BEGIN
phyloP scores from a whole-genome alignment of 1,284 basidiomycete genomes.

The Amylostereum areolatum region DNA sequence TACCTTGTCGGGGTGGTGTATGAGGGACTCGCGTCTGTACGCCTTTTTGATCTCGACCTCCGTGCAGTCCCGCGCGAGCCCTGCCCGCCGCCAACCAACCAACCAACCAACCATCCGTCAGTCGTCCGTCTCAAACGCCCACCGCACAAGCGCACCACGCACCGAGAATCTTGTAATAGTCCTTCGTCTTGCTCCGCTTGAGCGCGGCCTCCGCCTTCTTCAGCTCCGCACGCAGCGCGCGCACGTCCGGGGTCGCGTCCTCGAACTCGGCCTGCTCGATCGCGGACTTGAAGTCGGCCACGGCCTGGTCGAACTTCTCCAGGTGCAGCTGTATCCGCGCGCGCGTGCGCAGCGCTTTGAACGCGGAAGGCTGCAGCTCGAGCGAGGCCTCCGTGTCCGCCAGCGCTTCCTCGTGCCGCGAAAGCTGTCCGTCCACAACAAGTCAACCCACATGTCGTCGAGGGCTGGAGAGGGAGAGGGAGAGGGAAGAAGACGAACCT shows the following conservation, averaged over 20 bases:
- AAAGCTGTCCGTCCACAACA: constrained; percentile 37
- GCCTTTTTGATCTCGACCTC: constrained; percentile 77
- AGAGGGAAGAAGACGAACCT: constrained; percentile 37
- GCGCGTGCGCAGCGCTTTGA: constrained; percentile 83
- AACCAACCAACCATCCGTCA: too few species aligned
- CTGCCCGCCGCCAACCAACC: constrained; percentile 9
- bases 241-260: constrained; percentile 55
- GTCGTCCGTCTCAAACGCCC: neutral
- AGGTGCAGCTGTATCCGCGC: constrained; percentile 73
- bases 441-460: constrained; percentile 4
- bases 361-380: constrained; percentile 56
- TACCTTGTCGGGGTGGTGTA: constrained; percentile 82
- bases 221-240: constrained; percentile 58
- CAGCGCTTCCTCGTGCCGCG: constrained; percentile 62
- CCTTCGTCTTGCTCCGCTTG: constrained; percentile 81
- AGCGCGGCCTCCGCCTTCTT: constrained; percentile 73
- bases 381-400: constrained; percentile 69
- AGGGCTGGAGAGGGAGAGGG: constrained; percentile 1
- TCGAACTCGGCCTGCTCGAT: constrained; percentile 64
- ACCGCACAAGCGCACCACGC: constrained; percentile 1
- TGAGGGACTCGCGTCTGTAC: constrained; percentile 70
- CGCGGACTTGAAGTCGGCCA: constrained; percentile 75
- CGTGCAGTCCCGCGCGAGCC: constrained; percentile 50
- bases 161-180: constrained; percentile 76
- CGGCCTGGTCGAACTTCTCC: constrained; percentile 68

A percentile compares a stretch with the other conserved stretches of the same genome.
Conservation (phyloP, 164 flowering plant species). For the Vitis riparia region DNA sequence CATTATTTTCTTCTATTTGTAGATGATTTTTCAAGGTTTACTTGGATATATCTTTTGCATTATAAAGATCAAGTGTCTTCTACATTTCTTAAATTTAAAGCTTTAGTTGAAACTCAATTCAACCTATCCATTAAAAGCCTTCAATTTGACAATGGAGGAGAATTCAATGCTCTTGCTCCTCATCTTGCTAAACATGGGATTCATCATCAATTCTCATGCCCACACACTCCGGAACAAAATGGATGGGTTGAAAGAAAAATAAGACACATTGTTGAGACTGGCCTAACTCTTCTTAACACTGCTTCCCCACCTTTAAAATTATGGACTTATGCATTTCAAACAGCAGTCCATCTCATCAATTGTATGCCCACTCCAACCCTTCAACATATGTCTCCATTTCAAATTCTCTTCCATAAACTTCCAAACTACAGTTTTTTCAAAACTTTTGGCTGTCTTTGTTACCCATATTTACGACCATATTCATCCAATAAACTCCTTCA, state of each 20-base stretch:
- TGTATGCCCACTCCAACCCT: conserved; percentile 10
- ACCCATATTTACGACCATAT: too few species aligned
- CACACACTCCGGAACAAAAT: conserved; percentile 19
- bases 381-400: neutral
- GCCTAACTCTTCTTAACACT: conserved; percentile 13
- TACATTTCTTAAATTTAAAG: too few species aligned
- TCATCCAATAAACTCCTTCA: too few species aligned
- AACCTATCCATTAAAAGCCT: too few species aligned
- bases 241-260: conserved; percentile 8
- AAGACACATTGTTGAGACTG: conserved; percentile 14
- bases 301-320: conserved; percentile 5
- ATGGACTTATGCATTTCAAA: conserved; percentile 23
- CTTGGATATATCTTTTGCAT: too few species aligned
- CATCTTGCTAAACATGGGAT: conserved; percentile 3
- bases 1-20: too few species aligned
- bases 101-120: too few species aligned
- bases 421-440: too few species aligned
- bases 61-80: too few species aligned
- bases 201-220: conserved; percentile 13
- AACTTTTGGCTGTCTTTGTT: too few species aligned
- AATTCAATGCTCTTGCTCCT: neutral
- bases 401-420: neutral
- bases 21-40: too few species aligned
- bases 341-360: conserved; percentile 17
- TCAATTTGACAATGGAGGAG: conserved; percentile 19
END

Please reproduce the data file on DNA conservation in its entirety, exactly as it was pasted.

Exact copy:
phyloP scores from a whole-genome alignment of 1,284 basidiomycete genomes.

The Amylostereum areolatum region DNA sequence TACCTTGTCGGGGTGGTGTATGAGGGACTCGCGTCTGTACGCCTTTTTGATCTCGACCTCCGTGCAGTCCCGCGCGAGCCCTGCCCGCCGCCAACCAACCAACCAACCAACCATCCGTCAGTCGTCCGTCTCAAACGCCCACCGCACAAGCGCACCACGCACCGAGAATCTTGTAATAGTCCTTCGTCTTGCTCCGCTTGAGCGCGGCCTCCGCCTTCTTCAGCTCCGCACGCAGCGCGCGCACGTCCGGGGTCGCGTCCTCGAACTCGGCCTGCTCGATCGCGGACTTGAAGTCGGCCACGGCCTGGTCGAACTTCTCCAGGTGCAGCTGTATCCGCGCGCGCGTGCGCAGCGCTTTGAACGCGGAAGGCTGCAGCTCGAGCGAGGCCTCCGTGTCCGCCAGCGCTTCCTCGTGCCGCGAAAGCTGTCCGTCCACAACAAGTCAACCCACATGTCGTCGAGGGCTGGAGAGGGAGAGGGAGAGGGAAGAAGACGAACCT shows the following conservation, averaged over 20 bases:
- AAAGCTGTCCGTCCACAACA: constrained; percentile 37
- GCCTTTTTGATCTCGACCTC: constrained; percentile 77
- AGAGGGAAGAAGACGAACCT: constrained; percentile 37
- GCGCGTGCGCAGCGCTTTGA: constrained; percentile 83
- AACCAACCAACCATCCGTCA: too few species aligned
- CTGCCCGCCGCCAACCAACC: constrained; percentile 9
- bases 241-260: constrained; percentile 55
- GTCGTCCGTCTCAAACGCCC: neutral
- AGGTGCAGCTGTATCCGCGC: constrained; percentile 73
- bases 441-460: constrained; percentile 4
- bases 361-380: constrained; percentile 56
- TACCTTGTCGGGGTGGTGTA: constrained; percentile 82
- bases 221-240: constrained; percentile 58
- CAGCGCTTCCTCGTGCCGCG: constrained; percentile 62
- CCTTCGTCTTGCTCCGCTTG: constrained; percentile 81
- AGCGCGGCCTCCGCCTTCTT: constrained; percentile 73
- bases 381-400: constrained; percentile 69
- AGGGCTGGAGAGGGAGAGGG: constrained; percentile 1
- TCGAACTCGGCCTGCTCGAT: constrained; percentile 64
- ACCGCACAAGCGCACCACGC: constrained; percentile 1
- TGAGGGACTCGCGTCTGTAC: constrained; percentile 70
- CGCGGACTTGAAGTCGGCCA: constrained; percentile 75
- CGTGCAGTCCCGCGCGAGCC: constrained; percentile 50
- bases 161-180: constrained; percentile 76
- CGGCCTGGTCGAACTTCTCC: constrained; percentile 68

A percentile compares a stretch with the other conserved stretches of the same genome.
Conservation (phyloP, 164 flowering plant species). For the Vitis riparia region DNA sequence CATTATTTTCTTCTATTTGTAGATGATTTTTCAAGGTTTACTTGGATATATCTTTTGCATTATAAAGATCAAGTGTCTTCTACATTTCTTAAATTTAAAGCTTTAGTTGAAACTCAATTCAACCTATCCATTAAAAGCCTTCAATTTGACAATGGAGGAGAATTCAATGCTCTTGCTCCTCATCTTGCTAAACATGGGATTCATCATCAATTCTCATGCCCACACACTCCGGAACAAAATGGATGGGTTGAAAGAAAAATAAGACACATTGTTGAGACTGGCCTAACTCTTCTTAACACTGCTTCCCCACCTTTAAAATTATGGACTTATGCATTTCAAACAGCAGTCCATCTCATCAATTGTATGCCCACTCCAACCCTTCAACATATGTCTCCATTTCAAATTCTCTTCCATAAACTTCCAAACTACAGTTTTTTCAAAACTTTTGGCTGTCTTTGTTACCCATATTTACGACCATATTCATCCAATAAACTCCTTCA, state of each 20-base stretch:
- TGTATGCCCACTCCAACCCT: conserved; percentile 10
- ACCCATATTTACGACCATAT: too few species aligned
- CACACACTCCGGAACAAAAT: conserved; percentile 19
- bases 381-400: neutral
- GCCTAACTCTTCTTAACACT: conserved; percentile 13
- TACATTTCTTAAATTTAAAG: too few species aligned
- TCATCCAATAAACTCCTTCA: too few species aligned
- AACCTATCCATTAAAAGCCT: too few species aligned
- bases 241-260: conserved; percentile 8
- AAGACACATTGTTGAGACTG: conserved; percentile 14
- bases 301-320: conserved; percentile 5
- ATGGACTTATGCATTTCAAA: conserved; percentile 23
- CTTGGATATATCTTTTGCAT: too few species aligned
- CATCTTGCTAAACATGGGAT: conserved; percentile 3
- bases 1-20: too few species aligned
- bases 101-120: too few species aligned
- bases 421-440: too few species aligned
- bases 61-80: too few species aligned
- bases 201-220: conserved; percentile 13
- AACTTTTGGCTGTCTTTGTT: too few species aligned
- AATTCAATGCTCTTGCTCCT: neutral
- bases 401-420: neutral
- bases 21-40: too few species aligned
- bases 341-360: conserved; percentile 17
- TCAATTTGACAATGGAGGAG: conserved; percentile 19